The leader of a clan of Chinese Warcraft fences has been sentenced to two years in prison and been fined $8,000 for buying stolen World of Warcraft logins, then logging into the accounts and selling off all their virtual gold and assets. They reportedly attacked 11,500 accounts and netted $10,800. Read the rest
Yanis Varoufakis, "an academic economist," recounts the story of how his widely read writings on the Euro crisis led to a job offer from Valve software, who were contemplating the creation of a shared virtual currency between two worlds. Valve founder Gabe Newell was contemplating balance of payments when he realized "this is Germany and Greece," and he wrote to Varoufakis to ask for his consulting help.
Varoufakis is now Valve's economist-in-residence, and he has set out "to forge narratives and empirical knowledge that (a) transcend the border separating the ‘real’ from the digital economies, and (b) bring together lessons from the political economy of our gamers’ economies and from studying Valve’s very special (and fascinating) internal management structure."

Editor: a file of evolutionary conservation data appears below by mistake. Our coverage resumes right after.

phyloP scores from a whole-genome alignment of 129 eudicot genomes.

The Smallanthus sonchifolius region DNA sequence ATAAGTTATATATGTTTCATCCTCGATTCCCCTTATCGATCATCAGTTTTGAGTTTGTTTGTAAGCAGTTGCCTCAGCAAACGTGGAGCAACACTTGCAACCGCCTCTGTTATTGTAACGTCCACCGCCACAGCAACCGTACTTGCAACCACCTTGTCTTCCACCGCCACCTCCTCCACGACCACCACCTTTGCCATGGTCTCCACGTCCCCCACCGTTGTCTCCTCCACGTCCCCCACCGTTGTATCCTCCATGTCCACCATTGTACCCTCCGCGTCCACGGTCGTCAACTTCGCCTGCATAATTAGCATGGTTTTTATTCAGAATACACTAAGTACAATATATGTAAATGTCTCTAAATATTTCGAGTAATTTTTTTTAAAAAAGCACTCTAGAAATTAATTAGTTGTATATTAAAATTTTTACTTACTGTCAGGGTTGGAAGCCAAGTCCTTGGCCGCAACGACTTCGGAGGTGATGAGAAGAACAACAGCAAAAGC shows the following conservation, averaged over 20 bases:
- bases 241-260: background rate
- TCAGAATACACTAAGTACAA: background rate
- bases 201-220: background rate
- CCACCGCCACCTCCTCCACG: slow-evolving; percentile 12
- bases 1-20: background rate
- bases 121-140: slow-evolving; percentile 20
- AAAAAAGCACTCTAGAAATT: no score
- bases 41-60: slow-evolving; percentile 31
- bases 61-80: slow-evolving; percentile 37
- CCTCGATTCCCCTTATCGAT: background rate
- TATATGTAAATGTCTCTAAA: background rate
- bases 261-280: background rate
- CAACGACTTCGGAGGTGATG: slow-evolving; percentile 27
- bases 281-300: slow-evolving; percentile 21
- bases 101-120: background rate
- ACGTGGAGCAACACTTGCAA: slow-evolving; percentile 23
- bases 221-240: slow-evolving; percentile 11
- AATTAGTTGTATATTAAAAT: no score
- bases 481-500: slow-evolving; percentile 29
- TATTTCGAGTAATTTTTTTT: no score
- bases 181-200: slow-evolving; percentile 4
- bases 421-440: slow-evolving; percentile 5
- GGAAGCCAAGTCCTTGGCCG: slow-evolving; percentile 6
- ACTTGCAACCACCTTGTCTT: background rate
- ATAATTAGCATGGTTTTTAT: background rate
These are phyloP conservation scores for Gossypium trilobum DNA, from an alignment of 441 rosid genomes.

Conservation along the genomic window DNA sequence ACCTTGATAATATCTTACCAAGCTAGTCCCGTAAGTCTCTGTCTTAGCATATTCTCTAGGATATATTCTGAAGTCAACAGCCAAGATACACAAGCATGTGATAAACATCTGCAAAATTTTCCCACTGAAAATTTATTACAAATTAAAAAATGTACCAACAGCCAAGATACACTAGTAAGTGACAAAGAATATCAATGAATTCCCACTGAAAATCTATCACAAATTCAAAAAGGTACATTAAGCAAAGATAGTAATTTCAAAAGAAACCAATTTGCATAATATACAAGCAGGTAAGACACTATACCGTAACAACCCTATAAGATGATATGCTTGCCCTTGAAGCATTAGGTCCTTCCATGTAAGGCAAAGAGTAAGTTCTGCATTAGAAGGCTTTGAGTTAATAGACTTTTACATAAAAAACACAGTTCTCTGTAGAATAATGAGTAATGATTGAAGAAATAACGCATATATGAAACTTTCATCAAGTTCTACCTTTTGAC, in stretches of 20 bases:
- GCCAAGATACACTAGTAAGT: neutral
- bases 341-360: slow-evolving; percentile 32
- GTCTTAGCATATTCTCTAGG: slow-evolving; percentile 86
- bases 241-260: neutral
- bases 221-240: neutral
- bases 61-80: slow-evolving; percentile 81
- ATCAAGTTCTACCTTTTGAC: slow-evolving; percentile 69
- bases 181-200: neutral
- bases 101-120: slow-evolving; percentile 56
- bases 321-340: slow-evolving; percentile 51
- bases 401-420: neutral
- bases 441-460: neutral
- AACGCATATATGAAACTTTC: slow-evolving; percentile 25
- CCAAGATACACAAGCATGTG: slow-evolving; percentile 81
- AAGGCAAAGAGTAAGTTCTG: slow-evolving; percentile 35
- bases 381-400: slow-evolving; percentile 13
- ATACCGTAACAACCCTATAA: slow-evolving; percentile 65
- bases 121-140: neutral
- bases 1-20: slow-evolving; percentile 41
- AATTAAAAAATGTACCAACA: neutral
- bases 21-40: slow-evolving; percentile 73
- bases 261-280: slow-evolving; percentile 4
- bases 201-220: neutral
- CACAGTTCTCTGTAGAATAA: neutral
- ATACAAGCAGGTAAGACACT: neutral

He will blog his findings on the brand new Valve Economics blog. The inaugural post tells the tale of his recruitment, and tantalizes with the prospect of more to come.
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For the first time since I switched from mathematical statistics to economics (around 1982), I saw an opportunity for scientific research on some really existing (albeit digital) economy. For let’s face it: Econometrics is a travesty! While its heavy reliance on statistics often confuses us into believing that it is a form of applied statistics, in reality it resembles computerised astrology: a form of hocus pocus that seeks to improve its image by incorporating proper science’s methods, displays and processes. Is this not too harsh a judgment on econometrics?
Not in the slightest. Econometrics purports to test economic theories by statistical means.
The nice folks at Colbyjack have begun a free, Creative-Commons licensed fan podcast serial of my novel For the Win. The first of 37 installments is here (here's the MP3), and the RSS feed for the podcast is here. (And don't forget, you can get a DRM-free MP3 of the official, Random House audiobook, expertly read by the excellent George Newbern, direct from me, or from your favorite audiobook retailer) Read the rest